Throughout 2009 and 2010, nearly 30,000 people throughout the United States suffered from food poisoning illnesses caused by more than 1,500 different outbreaks, according to new government data.
According to a report issued by the U.S. Centers for Disease Control and Prevention (CDC) on January 25, researchers identified 29,444 illnesses, 1,184 hospitalizations and at least 23 deaths that were linked to 675 outbreaks in 2009 and 852 in 2010.
The number of food poisoning outbreaks is actually down 32% when compared to the mean average of the five preceding years.
CDC researchers found that the most common single foodborne pathogen was norovirus, followed by salmonella. The food that caused the most illnesses in 2009 and 2010 were eggs, which is likely partially due to a massive egg recall issued in August of 2010.
There were 790 outbreaks where a laboratory confirmed that the cause was a single etiologic agent, and 42% of those were caused by norovirus.
Salmonella, the second most common cause of food poisoning incidents during those years, accounted for 30% of those cases. However, salmonella caused the most hospitalizations. Specifically, the CDC found that the food and pathogen combination linked to the most hospitalizations was salmonella in vine-stalk vegetables.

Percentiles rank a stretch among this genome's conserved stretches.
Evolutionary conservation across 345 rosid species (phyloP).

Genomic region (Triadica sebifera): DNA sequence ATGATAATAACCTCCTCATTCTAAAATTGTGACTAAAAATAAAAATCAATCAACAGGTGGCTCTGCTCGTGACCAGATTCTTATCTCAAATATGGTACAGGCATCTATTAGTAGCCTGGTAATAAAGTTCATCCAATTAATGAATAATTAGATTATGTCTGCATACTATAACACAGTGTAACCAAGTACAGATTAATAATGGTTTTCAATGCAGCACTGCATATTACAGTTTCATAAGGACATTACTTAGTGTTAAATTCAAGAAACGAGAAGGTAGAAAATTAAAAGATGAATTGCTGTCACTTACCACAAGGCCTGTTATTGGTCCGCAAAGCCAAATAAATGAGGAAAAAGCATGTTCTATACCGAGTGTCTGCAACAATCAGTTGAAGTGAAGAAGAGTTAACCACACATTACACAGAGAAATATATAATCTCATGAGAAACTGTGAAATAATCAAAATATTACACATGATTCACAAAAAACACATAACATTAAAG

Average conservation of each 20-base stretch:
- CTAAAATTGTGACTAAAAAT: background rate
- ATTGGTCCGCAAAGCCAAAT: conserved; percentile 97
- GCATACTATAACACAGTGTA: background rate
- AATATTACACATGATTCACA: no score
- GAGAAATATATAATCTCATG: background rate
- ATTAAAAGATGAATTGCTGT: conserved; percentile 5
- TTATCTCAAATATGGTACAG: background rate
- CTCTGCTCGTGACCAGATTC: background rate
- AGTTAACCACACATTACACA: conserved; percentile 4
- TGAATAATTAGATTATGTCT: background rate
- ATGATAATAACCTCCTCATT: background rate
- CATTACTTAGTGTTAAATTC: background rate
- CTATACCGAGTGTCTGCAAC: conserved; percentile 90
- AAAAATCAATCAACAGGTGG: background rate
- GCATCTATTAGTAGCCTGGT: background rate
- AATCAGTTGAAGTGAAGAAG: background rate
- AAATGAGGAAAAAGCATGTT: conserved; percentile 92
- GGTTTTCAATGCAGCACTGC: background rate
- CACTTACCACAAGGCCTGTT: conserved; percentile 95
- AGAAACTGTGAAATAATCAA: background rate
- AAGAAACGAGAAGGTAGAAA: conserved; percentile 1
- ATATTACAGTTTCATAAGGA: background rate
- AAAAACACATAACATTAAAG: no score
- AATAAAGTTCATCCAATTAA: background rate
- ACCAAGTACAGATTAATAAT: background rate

Other than eggs, the next most common causes of food poisoning illnesses were beef and poultry.
The number of egg-related food poisoning cases was likely inflated due to a salmonella outbreak linked to eggs from two egg farms in August 2010. Quality Egg LLC and the Wright County Egg facility recalled more than half a billion eggs nationwide. The CDC estimated that at least 1,519 people fell ill from salmonella poisoning from eggs, but the number was likely much higher since the most illnesses are never reported.
Despite the large number of outbreaks and illnesses, only 43 food poisoning outbreaks in 2009 and 2010 actually led to food product recalls. In the 766 outbreaks that could be tracked back to a known single setting where the food was eaten, 48% were tracked back to food served in a restaurant or deli, compared to only 21% of outbreaks linked to food consumed at home.